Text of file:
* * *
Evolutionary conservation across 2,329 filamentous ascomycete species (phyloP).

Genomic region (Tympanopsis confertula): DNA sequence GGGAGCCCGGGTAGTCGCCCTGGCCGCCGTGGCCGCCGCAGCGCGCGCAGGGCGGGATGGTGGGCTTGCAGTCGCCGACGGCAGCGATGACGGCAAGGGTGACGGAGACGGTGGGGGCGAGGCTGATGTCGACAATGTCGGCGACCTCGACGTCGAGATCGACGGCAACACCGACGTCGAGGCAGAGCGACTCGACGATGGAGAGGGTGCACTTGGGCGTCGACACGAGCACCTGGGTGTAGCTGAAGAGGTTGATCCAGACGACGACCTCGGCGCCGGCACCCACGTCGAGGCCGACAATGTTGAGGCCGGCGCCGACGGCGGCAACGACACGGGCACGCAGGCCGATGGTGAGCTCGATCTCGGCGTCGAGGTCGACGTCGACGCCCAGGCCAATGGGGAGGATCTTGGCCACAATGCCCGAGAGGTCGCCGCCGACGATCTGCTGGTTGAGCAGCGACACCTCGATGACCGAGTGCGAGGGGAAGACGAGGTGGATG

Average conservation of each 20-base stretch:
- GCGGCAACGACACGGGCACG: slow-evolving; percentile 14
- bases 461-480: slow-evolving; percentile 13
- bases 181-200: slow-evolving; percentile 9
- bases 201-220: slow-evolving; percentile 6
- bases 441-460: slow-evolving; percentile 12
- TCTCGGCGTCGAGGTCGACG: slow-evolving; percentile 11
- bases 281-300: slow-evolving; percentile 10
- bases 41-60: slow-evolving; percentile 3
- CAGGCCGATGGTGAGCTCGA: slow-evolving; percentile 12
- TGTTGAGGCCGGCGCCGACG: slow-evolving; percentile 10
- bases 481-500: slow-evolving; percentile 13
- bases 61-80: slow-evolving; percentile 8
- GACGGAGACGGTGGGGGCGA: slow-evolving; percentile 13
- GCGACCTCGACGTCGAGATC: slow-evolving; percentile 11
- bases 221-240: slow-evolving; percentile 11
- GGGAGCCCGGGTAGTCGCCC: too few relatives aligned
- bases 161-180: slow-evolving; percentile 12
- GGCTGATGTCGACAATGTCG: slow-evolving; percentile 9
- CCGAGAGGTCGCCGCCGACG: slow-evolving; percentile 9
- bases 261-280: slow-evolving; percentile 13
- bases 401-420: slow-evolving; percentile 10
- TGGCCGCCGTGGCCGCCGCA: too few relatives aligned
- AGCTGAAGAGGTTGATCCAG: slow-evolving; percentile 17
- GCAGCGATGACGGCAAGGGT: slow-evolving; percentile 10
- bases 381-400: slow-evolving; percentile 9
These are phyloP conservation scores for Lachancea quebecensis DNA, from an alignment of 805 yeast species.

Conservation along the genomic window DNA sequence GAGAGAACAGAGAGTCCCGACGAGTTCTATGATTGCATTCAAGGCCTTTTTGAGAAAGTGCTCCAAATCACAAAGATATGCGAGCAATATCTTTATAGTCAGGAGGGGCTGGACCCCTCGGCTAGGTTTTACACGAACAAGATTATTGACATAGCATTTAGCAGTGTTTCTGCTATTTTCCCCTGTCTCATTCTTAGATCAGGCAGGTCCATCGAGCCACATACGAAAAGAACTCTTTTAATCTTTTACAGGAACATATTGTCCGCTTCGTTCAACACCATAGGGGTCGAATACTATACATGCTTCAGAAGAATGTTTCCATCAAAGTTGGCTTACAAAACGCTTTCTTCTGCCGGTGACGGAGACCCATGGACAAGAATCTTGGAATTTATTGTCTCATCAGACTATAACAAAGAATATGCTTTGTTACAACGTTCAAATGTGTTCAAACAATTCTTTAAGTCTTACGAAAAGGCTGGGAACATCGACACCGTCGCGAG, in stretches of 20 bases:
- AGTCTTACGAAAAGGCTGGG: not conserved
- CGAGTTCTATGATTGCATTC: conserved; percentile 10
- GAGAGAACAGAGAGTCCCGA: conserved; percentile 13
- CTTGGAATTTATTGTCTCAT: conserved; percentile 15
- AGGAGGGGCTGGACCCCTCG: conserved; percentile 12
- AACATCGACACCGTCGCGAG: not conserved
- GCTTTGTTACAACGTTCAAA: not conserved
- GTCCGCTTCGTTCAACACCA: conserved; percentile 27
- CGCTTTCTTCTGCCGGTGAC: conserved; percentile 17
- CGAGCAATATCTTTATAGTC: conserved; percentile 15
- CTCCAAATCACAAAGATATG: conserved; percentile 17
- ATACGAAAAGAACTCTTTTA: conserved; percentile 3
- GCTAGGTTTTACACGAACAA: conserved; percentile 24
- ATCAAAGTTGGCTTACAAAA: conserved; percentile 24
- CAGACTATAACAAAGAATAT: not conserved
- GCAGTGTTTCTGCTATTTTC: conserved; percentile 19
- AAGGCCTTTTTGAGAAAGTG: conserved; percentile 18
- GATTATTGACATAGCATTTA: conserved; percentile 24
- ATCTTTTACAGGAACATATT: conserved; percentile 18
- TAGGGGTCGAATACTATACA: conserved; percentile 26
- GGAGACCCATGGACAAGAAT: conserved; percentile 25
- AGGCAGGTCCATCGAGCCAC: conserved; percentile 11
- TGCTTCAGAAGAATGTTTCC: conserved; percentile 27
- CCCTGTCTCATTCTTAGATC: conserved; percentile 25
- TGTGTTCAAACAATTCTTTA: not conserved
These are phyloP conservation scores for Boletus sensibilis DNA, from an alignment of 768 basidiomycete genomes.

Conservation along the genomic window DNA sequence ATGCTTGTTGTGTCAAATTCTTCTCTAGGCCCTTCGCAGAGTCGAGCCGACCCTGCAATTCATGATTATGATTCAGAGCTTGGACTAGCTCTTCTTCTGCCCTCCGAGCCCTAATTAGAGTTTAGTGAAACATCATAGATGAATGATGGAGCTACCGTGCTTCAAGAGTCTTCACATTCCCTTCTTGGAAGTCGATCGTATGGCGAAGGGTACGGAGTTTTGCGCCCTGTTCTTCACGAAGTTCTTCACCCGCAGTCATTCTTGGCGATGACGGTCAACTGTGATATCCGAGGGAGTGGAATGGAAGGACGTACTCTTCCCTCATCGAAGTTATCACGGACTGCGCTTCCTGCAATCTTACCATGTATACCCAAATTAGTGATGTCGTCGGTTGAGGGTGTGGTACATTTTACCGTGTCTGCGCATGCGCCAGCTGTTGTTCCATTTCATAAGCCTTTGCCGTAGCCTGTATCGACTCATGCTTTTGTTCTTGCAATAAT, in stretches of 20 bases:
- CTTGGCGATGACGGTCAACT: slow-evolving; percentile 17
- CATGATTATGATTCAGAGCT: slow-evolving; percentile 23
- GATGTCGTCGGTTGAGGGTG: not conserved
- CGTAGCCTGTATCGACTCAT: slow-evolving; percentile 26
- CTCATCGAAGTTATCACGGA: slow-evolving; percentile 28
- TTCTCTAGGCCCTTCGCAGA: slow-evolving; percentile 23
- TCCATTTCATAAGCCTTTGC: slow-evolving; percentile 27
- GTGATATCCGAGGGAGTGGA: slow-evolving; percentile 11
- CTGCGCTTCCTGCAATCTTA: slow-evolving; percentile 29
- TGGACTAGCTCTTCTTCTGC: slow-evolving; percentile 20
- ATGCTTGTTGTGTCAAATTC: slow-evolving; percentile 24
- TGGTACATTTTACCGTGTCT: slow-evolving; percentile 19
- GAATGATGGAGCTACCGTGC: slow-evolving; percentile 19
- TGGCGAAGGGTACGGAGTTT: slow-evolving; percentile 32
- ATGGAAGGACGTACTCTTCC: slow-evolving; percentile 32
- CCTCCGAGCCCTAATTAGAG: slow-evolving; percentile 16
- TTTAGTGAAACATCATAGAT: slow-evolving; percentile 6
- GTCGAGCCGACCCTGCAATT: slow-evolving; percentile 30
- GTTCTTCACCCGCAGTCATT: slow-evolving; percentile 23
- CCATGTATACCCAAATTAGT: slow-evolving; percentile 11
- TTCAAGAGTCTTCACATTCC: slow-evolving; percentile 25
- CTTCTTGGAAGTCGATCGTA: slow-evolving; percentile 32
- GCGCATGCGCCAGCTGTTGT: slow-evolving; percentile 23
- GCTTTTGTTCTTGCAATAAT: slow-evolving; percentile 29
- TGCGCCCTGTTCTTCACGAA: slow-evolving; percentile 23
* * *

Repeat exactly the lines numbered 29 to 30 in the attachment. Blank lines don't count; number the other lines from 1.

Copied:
These are phyloP conservation scores for Lachancea quebecensis DNA, from an alignment of 805 yeast species.

Conservation along the genomic window DNA sequence GAGAGAACAGAGAGTCCCGACGAGTTCTATGATTGCATTCAAGGCCTTTTTGAGAAAGTGCTCCAAATCACAAAGATATGCGAGCAATATCTTTATAGTCAGGAGGGGCTGGACCCCTCGGCTAGGTTTTACACGAACAAGATTATTGACATAGCATTTAGCAGTGTTTCTGCTATTTTCCCCTGTCTCATTCTTAGATCAGGCAGGTCCATCGAGCCACATACGAAAAGAACTCTTTTAATCTTTTACAGGAACATATTGTCCGCTTCGTTCAACACCATAGGGGTCGAATACTATACATGCTTCAGAAGAATGTTTCCATCAAAGTTGGCTTACAAAACGCTTTCTTCTGCCGGTGACGGAGACCCATGGACAAGAATCTTGGAATTTATTGTCTCATCAGACTATAACAAAGAATATGCTTTGTTACAACGTTCAAATGTGTTCAAACAATTCTTTAAGTCTTACGAAAAGGCTGGGAACATCGACACCGTCGCGAG, in stretches of 20 bases: